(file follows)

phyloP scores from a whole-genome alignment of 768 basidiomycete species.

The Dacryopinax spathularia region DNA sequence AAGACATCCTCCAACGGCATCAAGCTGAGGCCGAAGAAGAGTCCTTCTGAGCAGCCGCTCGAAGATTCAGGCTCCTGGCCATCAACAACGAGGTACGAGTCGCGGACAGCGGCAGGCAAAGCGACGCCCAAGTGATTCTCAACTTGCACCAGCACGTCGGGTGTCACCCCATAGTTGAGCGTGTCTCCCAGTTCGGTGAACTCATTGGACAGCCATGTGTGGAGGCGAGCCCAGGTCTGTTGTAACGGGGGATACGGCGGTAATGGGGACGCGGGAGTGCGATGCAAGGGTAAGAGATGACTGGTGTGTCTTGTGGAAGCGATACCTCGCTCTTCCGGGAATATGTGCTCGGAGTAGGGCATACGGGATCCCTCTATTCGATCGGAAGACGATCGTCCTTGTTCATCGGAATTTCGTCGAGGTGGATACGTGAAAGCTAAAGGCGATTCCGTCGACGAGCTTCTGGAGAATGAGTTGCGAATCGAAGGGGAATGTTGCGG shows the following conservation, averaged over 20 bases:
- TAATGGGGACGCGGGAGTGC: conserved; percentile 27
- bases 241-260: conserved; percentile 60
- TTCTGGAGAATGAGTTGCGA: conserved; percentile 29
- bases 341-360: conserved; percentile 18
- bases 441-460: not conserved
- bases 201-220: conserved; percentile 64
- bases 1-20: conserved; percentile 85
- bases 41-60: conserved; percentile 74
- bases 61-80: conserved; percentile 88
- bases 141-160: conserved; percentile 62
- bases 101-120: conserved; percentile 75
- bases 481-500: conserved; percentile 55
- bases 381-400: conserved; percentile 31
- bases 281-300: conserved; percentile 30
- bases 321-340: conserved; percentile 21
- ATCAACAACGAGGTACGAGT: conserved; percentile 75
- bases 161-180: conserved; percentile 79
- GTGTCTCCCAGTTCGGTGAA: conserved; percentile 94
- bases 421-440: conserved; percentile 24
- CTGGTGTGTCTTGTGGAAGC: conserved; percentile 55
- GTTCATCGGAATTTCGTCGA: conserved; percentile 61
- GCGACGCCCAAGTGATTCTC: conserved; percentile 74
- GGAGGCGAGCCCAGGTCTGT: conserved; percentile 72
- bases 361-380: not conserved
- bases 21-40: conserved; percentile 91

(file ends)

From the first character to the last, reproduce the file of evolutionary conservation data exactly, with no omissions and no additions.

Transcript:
phyloP scores from a whole-genome alignment of 768 basidiomycete species.

The Dacryopinax spathularia region DNA sequence AAGACATCCTCCAACGGCATCAAGCTGAGGCCGAAGAAGAGTCCTTCTGAGCAGCCGCTCGAAGATTCAGGCTCCTGGCCATCAACAACGAGGTACGAGTCGCGGACAGCGGCAGGCAAAGCGACGCCCAAGTGATTCTCAACTTGCACCAGCACGTCGGGTGTCACCCCATAGTTGAGCGTGTCTCCCAGTTCGGTGAACTCATTGGACAGCCATGTGTGGAGGCGAGCCCAGGTCTGTTGTAACGGGGGATACGGCGGTAATGGGGACGCGGGAGTGCGATGCAAGGGTAAGAGATGACTGGTGTGTCTTGTGGAAGCGATACCTCGCTCTTCCGGGAATATGTGCTCGGAGTAGGGCATACGGGATCCCTCTATTCGATCGGAAGACGATCGTCCTTGTTCATCGGAATTTCGTCGAGGTGGATACGTGAAAGCTAAAGGCGATTCCGTCGACGAGCTTCTGGAGAATGAGTTGCGAATCGAAGGGGAATGTTGCGG shows the following conservation, averaged over 20 bases:
- TAATGGGGACGCGGGAGTGC: conserved; percentile 27
- bases 241-260: conserved; percentile 60
- TTCTGGAGAATGAGTTGCGA: conserved; percentile 29
- bases 341-360: conserved; percentile 18
- bases 441-460: not conserved
- bases 201-220: conserved; percentile 64
- bases 1-20: conserved; percentile 85
- bases 41-60: conserved; percentile 74
- bases 61-80: conserved; percentile 88
- bases 141-160: conserved; percentile 62
- bases 101-120: conserved; percentile 75
- bases 481-500: conserved; percentile 55
- bases 381-400: conserved; percentile 31
- bases 281-300: conserved; percentile 30
- bases 321-340: conserved; percentile 21
- ATCAACAACGAGGTACGAGT: conserved; percentile 75
- bases 161-180: conserved; percentile 79
- GTGTCTCCCAGTTCGGTGAA: conserved; percentile 94
- bases 421-440: conserved; percentile 24
- CTGGTGTGTCTTGTGGAAGC: conserved; percentile 55
- GTTCATCGGAATTTCGTCGA: conserved; percentile 61
- GCGACGCCCAAGTGATTCTC: conserved; percentile 74
- GGAGGCGAGCCCAGGTCTGT: conserved; percentile 72
- bases 361-380: not conserved
- bases 21-40: conserved; percentile 91